• The methodology uses CO2-conversion factors recommended by the GHP. The CO2 conversion factors recommended by the GHP are the DEFRA (UK Department for Environment, Food and Rural Affairs) factors for all kind of fuels. For electricity, the individual emission factors of the electricity suppliers are used. The adoption of common CO2-conversion factors are important for ensuring consistency in calculations.
  • For container terminals, the common denominator is the “number of boxes entering and leaving the terminal”. The methodology is utilised by dividing the total terminal emissions by the total number of containers entering and exiting a port in a year. This gives the total figure for a terminals total emissions per container handled (kgCO2e/box). The methodology is applicable to other cargo types, subject to the establishment of a common denominator. This task is best left to experts in the respective cargo types (for instance; the common denominator for container terminals was devised by the leading international container terminal operators).
  • Terminals using the EEEG/FEPORT Guidelines establish an individual base year and report at least the change in [kg/box] compared to the base year. An annual report of [kg/box] is recommended.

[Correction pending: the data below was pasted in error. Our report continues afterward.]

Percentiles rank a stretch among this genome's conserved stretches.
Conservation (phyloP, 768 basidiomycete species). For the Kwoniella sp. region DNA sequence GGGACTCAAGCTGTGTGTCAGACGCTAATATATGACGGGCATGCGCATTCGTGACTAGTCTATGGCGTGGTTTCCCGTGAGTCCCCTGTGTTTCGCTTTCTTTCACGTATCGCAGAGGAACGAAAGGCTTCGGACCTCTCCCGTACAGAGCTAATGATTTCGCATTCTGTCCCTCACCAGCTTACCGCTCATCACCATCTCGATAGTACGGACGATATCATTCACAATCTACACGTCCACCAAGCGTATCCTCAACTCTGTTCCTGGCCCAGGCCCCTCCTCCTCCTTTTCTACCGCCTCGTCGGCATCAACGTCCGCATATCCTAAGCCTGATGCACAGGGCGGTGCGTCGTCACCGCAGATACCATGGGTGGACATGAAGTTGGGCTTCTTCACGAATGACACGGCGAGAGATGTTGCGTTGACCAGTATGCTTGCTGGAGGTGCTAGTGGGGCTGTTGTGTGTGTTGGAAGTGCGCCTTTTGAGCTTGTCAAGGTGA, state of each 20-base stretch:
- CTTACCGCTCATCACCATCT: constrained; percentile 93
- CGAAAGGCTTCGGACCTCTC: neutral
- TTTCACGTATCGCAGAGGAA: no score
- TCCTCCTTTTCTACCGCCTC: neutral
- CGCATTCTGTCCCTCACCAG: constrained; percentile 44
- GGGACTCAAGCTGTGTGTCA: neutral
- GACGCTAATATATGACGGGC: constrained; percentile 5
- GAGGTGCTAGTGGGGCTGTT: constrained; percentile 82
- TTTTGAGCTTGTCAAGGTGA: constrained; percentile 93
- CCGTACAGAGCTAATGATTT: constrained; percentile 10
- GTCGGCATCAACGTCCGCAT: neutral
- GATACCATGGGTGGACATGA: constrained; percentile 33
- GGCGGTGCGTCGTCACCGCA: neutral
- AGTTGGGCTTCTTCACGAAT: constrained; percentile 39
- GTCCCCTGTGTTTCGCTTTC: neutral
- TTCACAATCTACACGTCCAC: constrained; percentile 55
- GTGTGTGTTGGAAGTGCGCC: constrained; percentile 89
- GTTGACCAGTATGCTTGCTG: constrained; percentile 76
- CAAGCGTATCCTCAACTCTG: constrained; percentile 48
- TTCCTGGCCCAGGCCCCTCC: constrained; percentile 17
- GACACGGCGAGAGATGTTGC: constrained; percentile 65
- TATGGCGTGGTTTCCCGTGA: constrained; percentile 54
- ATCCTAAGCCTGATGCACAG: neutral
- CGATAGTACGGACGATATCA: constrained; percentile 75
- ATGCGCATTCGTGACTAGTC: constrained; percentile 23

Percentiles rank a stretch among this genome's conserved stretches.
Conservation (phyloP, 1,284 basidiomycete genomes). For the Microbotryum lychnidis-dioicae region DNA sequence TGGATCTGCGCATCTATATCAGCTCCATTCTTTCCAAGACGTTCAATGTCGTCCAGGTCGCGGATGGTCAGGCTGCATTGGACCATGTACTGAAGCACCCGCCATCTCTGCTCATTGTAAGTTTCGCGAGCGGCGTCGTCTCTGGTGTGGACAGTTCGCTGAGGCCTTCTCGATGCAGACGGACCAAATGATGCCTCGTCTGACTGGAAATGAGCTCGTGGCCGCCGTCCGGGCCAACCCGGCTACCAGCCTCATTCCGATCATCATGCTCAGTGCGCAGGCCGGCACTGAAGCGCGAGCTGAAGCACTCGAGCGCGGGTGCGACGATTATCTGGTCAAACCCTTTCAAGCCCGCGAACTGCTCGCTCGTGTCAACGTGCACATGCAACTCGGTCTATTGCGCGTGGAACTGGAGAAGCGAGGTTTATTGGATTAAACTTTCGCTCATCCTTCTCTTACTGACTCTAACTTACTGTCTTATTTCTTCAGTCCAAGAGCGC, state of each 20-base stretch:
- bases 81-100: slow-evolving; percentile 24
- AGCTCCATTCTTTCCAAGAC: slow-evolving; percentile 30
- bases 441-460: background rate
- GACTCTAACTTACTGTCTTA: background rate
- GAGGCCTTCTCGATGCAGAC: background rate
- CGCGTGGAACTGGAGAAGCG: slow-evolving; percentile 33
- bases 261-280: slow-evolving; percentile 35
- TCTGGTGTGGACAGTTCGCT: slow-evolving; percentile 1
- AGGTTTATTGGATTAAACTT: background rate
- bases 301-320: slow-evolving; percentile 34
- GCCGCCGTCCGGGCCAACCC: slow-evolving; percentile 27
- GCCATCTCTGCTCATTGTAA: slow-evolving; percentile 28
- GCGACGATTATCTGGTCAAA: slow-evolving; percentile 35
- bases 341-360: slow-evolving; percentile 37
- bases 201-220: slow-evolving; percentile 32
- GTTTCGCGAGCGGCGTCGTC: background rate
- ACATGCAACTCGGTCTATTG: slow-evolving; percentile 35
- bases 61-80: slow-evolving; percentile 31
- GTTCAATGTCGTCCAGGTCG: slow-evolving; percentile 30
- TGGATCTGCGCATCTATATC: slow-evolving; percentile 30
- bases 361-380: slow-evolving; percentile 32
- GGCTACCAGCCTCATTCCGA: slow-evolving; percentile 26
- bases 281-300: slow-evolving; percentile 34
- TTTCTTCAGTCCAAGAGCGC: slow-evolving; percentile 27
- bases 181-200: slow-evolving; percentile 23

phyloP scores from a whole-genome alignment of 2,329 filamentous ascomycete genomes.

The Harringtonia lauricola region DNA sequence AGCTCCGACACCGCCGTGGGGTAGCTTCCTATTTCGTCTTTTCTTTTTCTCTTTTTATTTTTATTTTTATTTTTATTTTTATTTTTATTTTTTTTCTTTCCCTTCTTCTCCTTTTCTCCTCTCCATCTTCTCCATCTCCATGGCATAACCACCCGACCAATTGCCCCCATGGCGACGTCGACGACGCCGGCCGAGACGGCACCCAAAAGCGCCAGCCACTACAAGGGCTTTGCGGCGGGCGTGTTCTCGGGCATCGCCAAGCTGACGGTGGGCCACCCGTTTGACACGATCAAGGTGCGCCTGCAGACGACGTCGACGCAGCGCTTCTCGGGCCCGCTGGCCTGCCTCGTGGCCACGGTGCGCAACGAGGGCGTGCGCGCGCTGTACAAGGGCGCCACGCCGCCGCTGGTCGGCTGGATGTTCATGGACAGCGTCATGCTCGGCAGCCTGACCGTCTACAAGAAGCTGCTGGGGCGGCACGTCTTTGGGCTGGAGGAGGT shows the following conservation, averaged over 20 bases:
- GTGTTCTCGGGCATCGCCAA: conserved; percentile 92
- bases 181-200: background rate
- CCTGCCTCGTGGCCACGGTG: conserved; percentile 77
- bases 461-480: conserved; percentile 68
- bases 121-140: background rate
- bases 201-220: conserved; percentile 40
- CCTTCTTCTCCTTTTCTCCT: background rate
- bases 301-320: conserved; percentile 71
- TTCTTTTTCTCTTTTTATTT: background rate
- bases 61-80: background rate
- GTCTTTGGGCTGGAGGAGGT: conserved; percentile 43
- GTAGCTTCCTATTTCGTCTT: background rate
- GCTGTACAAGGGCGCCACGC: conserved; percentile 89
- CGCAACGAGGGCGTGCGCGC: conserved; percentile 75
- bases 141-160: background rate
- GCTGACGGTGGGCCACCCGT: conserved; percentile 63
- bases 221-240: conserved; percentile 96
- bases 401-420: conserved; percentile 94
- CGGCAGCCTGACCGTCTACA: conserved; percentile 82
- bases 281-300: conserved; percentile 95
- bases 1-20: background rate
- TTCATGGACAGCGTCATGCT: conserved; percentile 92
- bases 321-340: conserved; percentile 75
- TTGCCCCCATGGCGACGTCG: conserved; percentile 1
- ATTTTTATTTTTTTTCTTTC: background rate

In December 2023, FEPORT and UNISTOCK have finalized and adopted the Methodology for the calculation of GHG emissions for Bulk Terminals.


The GLEC Framework

The GLEC (Global Logistics Emission Council) Framework is the only globally recognized methodology for harmonized calculation and reporting of the logistics GHG footprint across the multi-modal supply chain. The EEEG Guidelines are currently being incorporated into the GLEC Framework so as to ensure that the work of GLEC is aligned with the work of FEPORT. The EEEG guidelines are terminal guidelines (created by the container terminal industry) to assist terminals in calculating their CO2e emissions (for further information, please refer directly to the EEEG Guidelines). The EEEG guidelines were last revised in December 2017. There may need to be a future revision at a later date (for instance, once every 5 years).

FEPORT decided to cooperate with the GLEC Framework in order to ensure the methodologies for calculating emissions remain an industry led initiative. There has previously been a risk that the European Commission would legislate on this issue given that some Member States have already adopted initiatives.

FEPORT has serious concerns regarding the usefulness of a cross-sectoral methodology. It is not possible to create one methodology for all actors in transport which creates useful figures allowing to take concrete steps towards emission reductions. The GLEC approach of trying to make existing methodologies somewhat interoperable is therefore viewed as the most appropriate approach.